It’s not difficult to plan for the bees if you live outside of California, however; the key is to make sure you give your plants plenty of sunlight and plan for a variety of them so your local bees will have several to choose from. There are many colorful flowers that will offer lots of nectar and pollen, such as Goldenrod, Purple Aster, and sunflowers; for a great list of which ones will be the most useful for your bees, read on here. Think about flowers that will look good no matter what time of year it is, such as Hydrangeas, Pagoda dogwood and Ninebarks. Maintain your plants by weeding and “dead-heading”, which involves taking off any dead or withered parts and cutting off the stem right above the first set of healthy leaves.

 

Don’t forget to use only natural insect repellants on your plants; pesticides can be harmful to the bees and could interfere with their ability to pollinate. It’s also a good idea to set out a small bowl or birdbath full of water with several stones in the bottom so the bees can stop for a drink without fear of drowning.

 

Layering trees and shrubs is a great way to give your landscaping a textured, professional look, and they’ll give the bees a safe place to hang out when they need a rest. For tips on how to get your yard to look gorgeous no matter what size it is, check out this helpful article.

 

Give the bees a place to nest for their young by leaving an area of your yard free of mulch so they can burrow. You can also drill holes into blocks of wood to give them a safe place to take shelter.

 

Remember to plant your flowers in clumps so the bees can feed on the same type of plant before moving on. This allows for a more efficient way to get nectar and pollinate, and it will also allow you to create a beautiful, colorful landscape around your home.

[Image via Pixabay]

Article submitted by Christy Erickson

Helping The Honey Bees: Ways You Can Make A Difference On Your Own

Article submitted by Christy Erickson

Honey bees are important for not only creating honey, but for pollinating many crops we rely on throughout the United States. There have been concerns over the past decade or so about declines in the honey bee population, leaving many people looking for ways they can counteract these problems. What can you do in a garden at home to help support these insects?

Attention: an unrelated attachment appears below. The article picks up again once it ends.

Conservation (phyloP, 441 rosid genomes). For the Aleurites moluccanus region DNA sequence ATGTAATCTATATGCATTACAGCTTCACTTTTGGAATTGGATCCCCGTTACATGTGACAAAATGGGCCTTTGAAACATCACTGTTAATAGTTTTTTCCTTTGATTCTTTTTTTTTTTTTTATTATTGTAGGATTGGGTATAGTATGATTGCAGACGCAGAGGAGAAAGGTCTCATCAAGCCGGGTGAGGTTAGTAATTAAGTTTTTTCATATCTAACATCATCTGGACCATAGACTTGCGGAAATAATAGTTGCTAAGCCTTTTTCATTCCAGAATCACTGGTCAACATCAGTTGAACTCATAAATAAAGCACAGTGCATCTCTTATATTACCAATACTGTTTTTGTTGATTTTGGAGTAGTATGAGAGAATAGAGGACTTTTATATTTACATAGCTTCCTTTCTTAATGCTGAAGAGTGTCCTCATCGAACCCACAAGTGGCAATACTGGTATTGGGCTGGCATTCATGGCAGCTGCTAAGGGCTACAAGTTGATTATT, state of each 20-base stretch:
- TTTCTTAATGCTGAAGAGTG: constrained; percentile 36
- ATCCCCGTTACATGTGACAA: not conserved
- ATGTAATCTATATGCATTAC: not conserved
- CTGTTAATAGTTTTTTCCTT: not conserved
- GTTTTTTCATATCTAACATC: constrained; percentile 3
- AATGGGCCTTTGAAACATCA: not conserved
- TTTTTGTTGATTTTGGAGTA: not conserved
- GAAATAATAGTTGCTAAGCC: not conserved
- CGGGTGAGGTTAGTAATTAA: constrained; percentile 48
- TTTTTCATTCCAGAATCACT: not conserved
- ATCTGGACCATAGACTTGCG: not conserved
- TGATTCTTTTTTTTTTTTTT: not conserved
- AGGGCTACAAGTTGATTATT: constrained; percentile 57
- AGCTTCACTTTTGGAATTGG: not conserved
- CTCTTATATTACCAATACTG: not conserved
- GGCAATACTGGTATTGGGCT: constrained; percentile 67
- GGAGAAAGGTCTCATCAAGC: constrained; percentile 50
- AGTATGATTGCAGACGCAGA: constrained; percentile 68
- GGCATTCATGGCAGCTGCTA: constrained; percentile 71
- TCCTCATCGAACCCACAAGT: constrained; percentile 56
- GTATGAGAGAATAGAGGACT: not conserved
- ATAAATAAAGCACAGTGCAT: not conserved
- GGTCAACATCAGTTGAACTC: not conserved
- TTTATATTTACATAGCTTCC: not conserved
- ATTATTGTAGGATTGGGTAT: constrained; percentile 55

A reduced honey bee population threatens crops

 

The Mother Nature Network explains that honey bees are connected to pollination of many crops across the U.S. such as cotton, oranges, apples, almonds, cotton, and soybeans. In addition, bee venom has been found to be useful in managing several medical conditions like rheumatoid arthritis, multiple sclerosis, tendonitis, and nerve pain.

 

Colony Collapse Disorder has been causing issues for honey bees for a number of years, but the exact reasons for CCD and the population decline are unknown. CCD occurs when worker bees disappear, leaving the queen, baby bees, nurse bees, and food behind in the hive. The hive soon dies because the worker bees are not bringing pollen and nectar back.

 

There are several theories tied to CCD, but research into the exact causes continues. Earths Friends explains that one theory relates to a virus that causes a mutation that interferes with protein production in the honey bees. However, it is also believed that pollution, pesticides, parasites, and environmental toxins may play a role too.

 

Embrace opportunities to help the honey bees thrive

 

What can you do to help the honey bees? You could learn how to become a beekeeper, but the Guardian details that there are ways to help just via your garden at home too. Choose plants that provide nectar and pollen to honey bees such as foxgloves, larkspur, hollyhocks, sunflowers, asters, allium, or mint. Most beans are also good choices, and lime and willow trees are great for these bees too. For more tips on starting your own bee-friendly garden, click here.

 

It also helps to provide a water source for honey bees in your garden. You should arrange a landing pad of sorts for them, as they are not good swimmers. For example, put a large, flat stone in the middle of a birdbath, having it rise just above the water, or add sand or small stones to the shallow part of a pond or other area of water. One easy option is to leave a faucet dripping slightly or have a pet waterer outside they can use.

 

Use your pocketbook to make an impact

 

Outside of your own personal gardening, you can use your buying power to help the honey bees. For example, buy honey from a local beekeeper rather than purchase commercially-produced honey. You can often find locally-made honey at a farmers market or local health food store, and this allows you to help beekeepers invested in protecting the honey bee population.

 

You can also start buying more organic products. Organic fibers like hemp and cotton as well as organic foods are made without commercial herbicides and pesticides that are believed to be harmful to bees. In addition, if keeping a beehive of your own seems intimidating, you could sponsor a hive instead.

 

Honey bees play an important role in our world and threats to their population are causing concern. If you want to do your part in helping these insects thrive, choose honey bee-friendly plants for your garden and leave a water source available to them. Purchasing locally-made honey as well as organic fibers and food are additional ways to help and every bit of effort adds up to support the vital honey bee population.

 

[Image via Pixabay]

Article submitted by Christy Erickson

Article submitted by Neil Stawski

Photo Credit: Pexels